from The Century Dictionary.
- Woundy; excessively.
from the GNU version of the Collaborative International Dictionary of English.
- adverb obsolete In a woundy manner; excessively; woundy.
from Wiktionary, Creative Commons Attribution/Share-Alike License.
- adverb obsolete
from Wiktionary, Creative Commons Attribution/Share-Alike License
A person who is used to making sacrifices — Laura, for instance, who had got such a habit of giving up her own pleasure for others — can do the business quite easily; but Pen, unaccustomed as he was to any sort of self-denial, suffered woundily when called on to pay his share, and savagely grumbled at being obliged to forgo anything he liked.
So shall only taste of your ale; for the beef was woundily corned.
Taking up the tongs, as if to arrange the wood, but rather perhaps to conceal his own confusion, the butler observed, “it was burning clear now, but had smoked woundily in the morning.”
Well, I did not like such usage at all, and was woundily frightened, and tried to keep as much out of his way as possible, going anywhere but where I thought I was likely to meet him; and sure enough for several months I contrived to keep out of his way.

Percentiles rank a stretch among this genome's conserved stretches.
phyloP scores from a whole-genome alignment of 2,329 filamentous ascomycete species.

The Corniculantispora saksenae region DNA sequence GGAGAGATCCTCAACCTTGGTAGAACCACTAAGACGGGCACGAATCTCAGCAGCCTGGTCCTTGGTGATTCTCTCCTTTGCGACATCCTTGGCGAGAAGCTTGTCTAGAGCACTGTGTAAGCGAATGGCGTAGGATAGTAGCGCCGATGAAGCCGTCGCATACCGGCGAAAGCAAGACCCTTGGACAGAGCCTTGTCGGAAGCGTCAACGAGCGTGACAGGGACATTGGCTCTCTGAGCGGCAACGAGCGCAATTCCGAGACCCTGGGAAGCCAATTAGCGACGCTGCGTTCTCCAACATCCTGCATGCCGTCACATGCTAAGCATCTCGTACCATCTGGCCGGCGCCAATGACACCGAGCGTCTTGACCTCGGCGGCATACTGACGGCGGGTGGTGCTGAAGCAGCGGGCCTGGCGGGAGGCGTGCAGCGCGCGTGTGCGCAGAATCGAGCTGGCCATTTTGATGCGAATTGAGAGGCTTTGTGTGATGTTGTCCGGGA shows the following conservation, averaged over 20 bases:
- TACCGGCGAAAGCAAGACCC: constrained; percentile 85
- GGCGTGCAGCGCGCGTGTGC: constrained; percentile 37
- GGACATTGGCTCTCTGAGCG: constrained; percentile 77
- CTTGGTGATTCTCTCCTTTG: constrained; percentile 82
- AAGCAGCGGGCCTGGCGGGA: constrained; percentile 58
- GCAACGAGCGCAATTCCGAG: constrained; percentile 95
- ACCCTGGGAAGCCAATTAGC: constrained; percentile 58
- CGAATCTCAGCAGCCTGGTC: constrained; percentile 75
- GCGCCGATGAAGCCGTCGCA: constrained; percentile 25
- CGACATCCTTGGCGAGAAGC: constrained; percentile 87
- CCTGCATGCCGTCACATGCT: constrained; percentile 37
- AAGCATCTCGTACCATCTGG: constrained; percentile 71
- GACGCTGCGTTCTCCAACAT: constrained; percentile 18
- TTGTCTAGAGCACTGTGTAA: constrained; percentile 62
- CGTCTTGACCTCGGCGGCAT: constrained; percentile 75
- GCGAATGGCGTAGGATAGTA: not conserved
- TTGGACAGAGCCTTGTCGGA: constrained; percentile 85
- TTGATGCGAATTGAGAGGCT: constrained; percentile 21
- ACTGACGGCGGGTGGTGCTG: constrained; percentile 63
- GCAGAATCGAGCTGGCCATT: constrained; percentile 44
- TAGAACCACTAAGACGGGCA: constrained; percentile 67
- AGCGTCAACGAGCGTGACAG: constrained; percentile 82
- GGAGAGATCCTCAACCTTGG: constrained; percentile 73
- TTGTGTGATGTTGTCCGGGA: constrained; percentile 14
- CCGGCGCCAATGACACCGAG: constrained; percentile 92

But the waves continued their old impetuous swooping at the dingey, and the little craft, no longer under way, struggled woundily over them.
He took up the tongs to hide his confusion, muttering, "It is burning clear now, but it smoked woundily in the morning!"
They could see sparks mingling with the thunderclouds of sepia, and the _Veiled Ladye_ hobbled woundily to meet her.
They were a present from my mother's sister, resident in Paisley, and I misdoubt there will have been something amiss in her instructions to the tailor, for they gall me woundily -- though in justice to her and the honest tradesman I should add that my legs, maybe, are out of practice since leaving Glasgow.
Mead is a good drink, but woundily strong, especially to those who be not used to it, as
Once we frapped a ship, and she labored woundily.